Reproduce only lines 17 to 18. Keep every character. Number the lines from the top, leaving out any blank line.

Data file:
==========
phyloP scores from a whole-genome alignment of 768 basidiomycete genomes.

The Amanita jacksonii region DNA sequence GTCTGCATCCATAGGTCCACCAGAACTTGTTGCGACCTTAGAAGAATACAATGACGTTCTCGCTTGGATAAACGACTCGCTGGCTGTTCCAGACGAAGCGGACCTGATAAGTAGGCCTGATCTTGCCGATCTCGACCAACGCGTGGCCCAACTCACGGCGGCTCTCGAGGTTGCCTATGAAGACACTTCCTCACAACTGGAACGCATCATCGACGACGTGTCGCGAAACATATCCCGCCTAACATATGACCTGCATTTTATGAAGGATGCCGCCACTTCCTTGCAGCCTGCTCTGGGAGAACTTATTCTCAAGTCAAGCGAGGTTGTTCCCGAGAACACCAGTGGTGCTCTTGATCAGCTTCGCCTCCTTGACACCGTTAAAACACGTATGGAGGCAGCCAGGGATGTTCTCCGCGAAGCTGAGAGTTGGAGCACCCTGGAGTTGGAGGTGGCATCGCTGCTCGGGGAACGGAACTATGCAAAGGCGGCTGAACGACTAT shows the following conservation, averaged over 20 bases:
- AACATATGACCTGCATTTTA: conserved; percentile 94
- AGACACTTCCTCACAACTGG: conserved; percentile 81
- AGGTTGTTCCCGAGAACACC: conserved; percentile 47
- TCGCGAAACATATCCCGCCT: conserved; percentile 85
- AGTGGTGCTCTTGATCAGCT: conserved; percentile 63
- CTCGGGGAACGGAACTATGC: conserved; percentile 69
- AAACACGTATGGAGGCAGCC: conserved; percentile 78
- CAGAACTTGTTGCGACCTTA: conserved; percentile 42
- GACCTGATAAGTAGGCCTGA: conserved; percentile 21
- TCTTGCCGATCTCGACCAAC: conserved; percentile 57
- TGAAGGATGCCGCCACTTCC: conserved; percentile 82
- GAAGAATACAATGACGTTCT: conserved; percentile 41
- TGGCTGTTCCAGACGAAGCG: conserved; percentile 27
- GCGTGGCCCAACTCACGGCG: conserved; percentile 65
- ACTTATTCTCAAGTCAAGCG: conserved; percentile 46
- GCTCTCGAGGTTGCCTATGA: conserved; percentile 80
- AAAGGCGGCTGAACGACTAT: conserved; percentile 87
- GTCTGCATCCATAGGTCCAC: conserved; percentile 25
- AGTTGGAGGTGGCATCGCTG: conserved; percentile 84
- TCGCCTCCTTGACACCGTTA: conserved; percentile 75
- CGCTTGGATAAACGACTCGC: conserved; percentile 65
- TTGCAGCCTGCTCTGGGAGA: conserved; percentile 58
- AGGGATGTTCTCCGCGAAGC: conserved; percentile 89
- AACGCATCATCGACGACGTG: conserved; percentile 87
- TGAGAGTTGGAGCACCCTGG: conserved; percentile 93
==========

- ACTTATTCTCAAGTCAAGCG: conserved; percentile 46
- GCTCTCGAGGTTGCCTATGA: conserved; percentile 80